1 Executive summary

In May 2009, a consortium led by WorleyParsons and comprising Schlumberger, Electric Power Research Institute and Baker & McKenzie was engaged to undertake the Strategic Analysis of the Global Status of Carbon Capture and Storage (CCS).

The consortium was tasked with undertaking a comprehensive survey of the status of CCS and to develop a series of reports analysing CCS projects, the economics of CCS, policies supporting CCS development and existing research and development networks. A fifth report – the Synthesis Report – was also developed and this summarised the findings of the first four reports, and provided a comprehensive assessment of the gaps and barriers to the deployment of large-scale CCS projects, including strategies and recommendations to address these issues.

The second of this series of reports (Foundation Report Two) presented a detailed analysis of the capture, transport and storage costs for power plants and a select range of industrial applications. The costs of CCS were presented on a levelised cost of production basis, as well as for the cost of carbon dioxide (CO2) captured and avoided. Foundation Report Two also considered the application of CCS in first-of-a-kind (FOAK) systems and nth-of-a-kind (NOAK) systems.

The modelling determined that the cost of CCS for power generation, based on the use of commercially available technology, was found to range from US$57–107 per tonne of CO2 avoided or US$42–90 per tonne of CO2 captured. The lowest cost of CO2 avoided was at US$57 per tonne of CO2 for the oxyfuel combustion technology, while the highest cost at US$107 per tonne of CO2 for the natural gas-fired combined cycle (NGCC) with post-combustion capture (PCC). This compared with the lowest cost of captured CO2 for the IGCC and oxycombustion technologies at US$39 and US$42 per tonne of CO2 respectively and the highest of $90 per tonne of CO2 for NGCC technologies. The metrics were determined for the reference site in the United States of America (USA) with fuel costs based on values typical for 2010.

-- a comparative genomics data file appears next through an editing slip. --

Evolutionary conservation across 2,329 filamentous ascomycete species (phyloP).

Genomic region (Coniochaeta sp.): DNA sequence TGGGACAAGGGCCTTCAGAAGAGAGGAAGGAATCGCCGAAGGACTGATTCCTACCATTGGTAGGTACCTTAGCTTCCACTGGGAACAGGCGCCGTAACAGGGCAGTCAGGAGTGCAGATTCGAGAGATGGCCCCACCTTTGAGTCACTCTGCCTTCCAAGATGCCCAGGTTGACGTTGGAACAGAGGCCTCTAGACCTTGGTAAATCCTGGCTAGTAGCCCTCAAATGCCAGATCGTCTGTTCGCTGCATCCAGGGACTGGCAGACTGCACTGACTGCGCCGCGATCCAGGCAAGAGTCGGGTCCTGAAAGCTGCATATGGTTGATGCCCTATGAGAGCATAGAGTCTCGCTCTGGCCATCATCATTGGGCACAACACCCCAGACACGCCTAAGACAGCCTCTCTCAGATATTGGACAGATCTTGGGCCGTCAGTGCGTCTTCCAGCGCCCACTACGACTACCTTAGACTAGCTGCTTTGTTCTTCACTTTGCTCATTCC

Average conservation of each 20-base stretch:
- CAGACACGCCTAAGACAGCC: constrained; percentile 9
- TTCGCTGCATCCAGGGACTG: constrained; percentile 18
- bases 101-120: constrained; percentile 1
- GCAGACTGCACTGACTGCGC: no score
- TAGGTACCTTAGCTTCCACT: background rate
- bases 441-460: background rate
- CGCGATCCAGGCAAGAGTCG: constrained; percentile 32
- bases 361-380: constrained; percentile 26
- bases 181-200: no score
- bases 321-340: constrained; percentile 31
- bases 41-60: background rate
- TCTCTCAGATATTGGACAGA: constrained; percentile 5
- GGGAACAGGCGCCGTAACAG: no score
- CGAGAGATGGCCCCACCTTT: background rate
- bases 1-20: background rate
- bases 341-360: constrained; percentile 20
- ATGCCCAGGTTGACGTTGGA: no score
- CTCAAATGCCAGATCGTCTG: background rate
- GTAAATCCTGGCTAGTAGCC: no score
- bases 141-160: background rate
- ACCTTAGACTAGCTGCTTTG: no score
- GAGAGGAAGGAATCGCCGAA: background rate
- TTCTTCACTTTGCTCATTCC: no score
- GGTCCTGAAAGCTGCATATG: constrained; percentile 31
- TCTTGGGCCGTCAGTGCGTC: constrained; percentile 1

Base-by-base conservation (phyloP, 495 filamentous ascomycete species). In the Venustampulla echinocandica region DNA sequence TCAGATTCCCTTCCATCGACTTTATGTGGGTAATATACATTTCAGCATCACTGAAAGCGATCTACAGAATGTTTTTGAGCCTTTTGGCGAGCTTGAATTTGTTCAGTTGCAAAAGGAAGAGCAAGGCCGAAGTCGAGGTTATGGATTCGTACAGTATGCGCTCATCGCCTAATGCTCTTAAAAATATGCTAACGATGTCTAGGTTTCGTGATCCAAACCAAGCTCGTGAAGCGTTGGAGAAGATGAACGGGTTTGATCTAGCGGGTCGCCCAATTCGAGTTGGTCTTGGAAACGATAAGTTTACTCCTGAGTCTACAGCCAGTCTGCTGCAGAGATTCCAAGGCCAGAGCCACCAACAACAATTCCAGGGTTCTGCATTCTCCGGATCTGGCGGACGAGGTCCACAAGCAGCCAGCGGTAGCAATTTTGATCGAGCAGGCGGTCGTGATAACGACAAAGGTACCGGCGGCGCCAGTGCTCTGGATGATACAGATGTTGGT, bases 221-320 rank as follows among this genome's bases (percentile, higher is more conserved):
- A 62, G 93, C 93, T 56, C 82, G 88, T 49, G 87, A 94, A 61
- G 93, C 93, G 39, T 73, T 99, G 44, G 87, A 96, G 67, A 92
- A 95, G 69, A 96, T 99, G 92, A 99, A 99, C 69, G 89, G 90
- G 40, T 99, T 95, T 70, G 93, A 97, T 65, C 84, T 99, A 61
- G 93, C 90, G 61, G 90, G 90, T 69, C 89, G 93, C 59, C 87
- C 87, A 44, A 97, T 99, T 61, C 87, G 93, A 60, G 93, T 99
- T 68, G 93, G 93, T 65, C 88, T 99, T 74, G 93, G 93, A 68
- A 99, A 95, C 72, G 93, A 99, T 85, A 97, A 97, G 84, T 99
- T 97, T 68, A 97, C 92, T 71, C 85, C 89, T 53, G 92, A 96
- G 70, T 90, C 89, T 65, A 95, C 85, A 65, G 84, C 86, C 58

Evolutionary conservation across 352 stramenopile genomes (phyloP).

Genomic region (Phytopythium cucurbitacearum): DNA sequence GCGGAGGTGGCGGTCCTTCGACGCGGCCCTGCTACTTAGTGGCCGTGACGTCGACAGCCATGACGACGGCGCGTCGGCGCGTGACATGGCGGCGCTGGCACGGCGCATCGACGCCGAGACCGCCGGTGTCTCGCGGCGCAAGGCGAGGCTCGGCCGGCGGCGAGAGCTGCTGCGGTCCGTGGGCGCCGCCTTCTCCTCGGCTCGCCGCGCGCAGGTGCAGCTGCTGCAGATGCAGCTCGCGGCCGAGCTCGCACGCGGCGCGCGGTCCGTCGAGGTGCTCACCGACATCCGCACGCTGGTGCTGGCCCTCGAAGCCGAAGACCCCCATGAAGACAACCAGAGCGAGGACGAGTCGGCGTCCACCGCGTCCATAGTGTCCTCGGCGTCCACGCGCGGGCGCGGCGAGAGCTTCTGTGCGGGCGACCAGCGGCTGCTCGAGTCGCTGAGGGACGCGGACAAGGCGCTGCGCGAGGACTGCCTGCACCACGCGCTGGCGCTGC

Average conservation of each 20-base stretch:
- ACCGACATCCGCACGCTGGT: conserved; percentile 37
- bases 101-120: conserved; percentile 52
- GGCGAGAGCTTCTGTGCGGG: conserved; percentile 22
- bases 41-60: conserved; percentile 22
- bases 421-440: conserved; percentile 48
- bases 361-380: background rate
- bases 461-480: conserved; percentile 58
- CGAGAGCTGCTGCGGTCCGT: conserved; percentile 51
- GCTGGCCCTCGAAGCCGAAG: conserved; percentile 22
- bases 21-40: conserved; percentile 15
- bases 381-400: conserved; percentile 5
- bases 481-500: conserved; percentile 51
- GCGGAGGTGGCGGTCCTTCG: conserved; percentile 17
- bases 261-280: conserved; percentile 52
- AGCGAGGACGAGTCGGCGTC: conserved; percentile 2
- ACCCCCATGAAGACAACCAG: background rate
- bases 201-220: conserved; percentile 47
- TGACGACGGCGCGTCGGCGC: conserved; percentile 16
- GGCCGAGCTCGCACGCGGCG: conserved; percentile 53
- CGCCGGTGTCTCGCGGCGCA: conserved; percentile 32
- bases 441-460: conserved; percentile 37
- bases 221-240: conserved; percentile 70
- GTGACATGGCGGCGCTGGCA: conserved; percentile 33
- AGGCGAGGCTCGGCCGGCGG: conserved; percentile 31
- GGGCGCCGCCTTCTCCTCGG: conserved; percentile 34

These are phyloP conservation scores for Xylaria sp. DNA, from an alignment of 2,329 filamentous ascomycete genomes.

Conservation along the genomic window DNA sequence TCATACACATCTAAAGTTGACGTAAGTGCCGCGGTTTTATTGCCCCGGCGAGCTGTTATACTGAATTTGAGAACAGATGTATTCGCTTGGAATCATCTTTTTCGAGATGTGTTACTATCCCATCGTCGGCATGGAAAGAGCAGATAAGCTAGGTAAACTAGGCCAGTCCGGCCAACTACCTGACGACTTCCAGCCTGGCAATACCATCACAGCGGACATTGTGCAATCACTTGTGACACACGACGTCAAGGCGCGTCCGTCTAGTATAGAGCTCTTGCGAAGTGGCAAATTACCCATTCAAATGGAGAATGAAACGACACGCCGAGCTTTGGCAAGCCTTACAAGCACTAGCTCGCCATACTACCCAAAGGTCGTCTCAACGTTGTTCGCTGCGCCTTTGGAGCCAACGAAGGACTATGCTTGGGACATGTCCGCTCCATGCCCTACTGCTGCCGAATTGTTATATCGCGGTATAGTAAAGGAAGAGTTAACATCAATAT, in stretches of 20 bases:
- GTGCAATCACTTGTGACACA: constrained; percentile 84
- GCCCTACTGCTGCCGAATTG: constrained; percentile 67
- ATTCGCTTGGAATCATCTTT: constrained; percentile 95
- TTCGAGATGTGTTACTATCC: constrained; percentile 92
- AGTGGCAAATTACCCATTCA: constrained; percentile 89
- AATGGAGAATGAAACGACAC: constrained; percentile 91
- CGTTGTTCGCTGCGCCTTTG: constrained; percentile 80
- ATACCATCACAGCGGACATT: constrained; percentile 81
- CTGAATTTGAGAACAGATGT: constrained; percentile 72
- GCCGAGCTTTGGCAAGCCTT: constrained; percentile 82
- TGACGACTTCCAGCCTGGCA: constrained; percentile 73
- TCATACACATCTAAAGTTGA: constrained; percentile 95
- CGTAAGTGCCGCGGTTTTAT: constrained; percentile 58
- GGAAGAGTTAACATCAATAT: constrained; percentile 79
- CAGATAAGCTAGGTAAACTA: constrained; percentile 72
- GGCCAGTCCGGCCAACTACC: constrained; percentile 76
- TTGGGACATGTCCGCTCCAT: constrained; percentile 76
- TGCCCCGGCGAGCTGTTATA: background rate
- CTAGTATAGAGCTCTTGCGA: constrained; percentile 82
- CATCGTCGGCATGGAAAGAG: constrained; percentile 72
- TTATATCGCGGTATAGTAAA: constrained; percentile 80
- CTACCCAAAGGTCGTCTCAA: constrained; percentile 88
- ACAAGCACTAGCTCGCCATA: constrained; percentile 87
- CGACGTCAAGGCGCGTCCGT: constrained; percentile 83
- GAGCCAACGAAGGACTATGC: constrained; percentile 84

For the reference cases, taking into account currently available technologies, the levelised cost of electricity (LCOE) for FOAK pulverised coal (PC) supercritical technology was the greatest at US$131/MWh, while the oxy-combustion was the lowest of the commercially available technologies at US$121/MWh. While the cost of CO2 avoided and captured range by a factor of two, the LCOE estimates ranged between US$121–131/MWh with currently available technologies.

The percentage increases in costs that the application of CCS has over non-CCS facilities were also explored. For power generation, facilities that had the lowest cost increases were IGCC (37 per cent), NGCC (40 per cent), followed by oxyfuel combustion (53 to 65 per cent) and PC supercritical (61 to 76 per cent) technologies.

The application of CCS for FOAK industrial applications showed that cost of CO2 avoided was lowest for natural gas processing (US$19) and fertiliser production (US$20) followed by cement production and blast furnace steel production (US$54).

The lowest cost increase was for natural gas processing (1 per cent) followed by fertiliser production (3 per cent). This was unsurprising given that these industries already have the process of capturing CO2 as a part of their design. The production of steel (10 to 14 per cent) and cement (39 to 52 per cent) had the highest percentage cost increases with the application of CCS because the capture of CO2 is not inherent in the design of these facilities.

The margin of error in this study made it difficult to select one technology over another based on the LCOE. Projects employing different capture technologies may be viable depending on a range of factors such as location, available fuels, regulations, risk appetite of owners and funding.

In July 2010, WorleyParsons and Schlumberger were engaged to undertake an update of Foundation Report Two. The objectives of this update were to:

  • improve the regional localisation estimates;
  • update and enhance capital cost estimates for power and a select range of industrial activities that could apply CCS; and
  • update the economic model (having regard for the two previous items) to consider what, if any, material changed have occurred to the economics of CCS since 2009.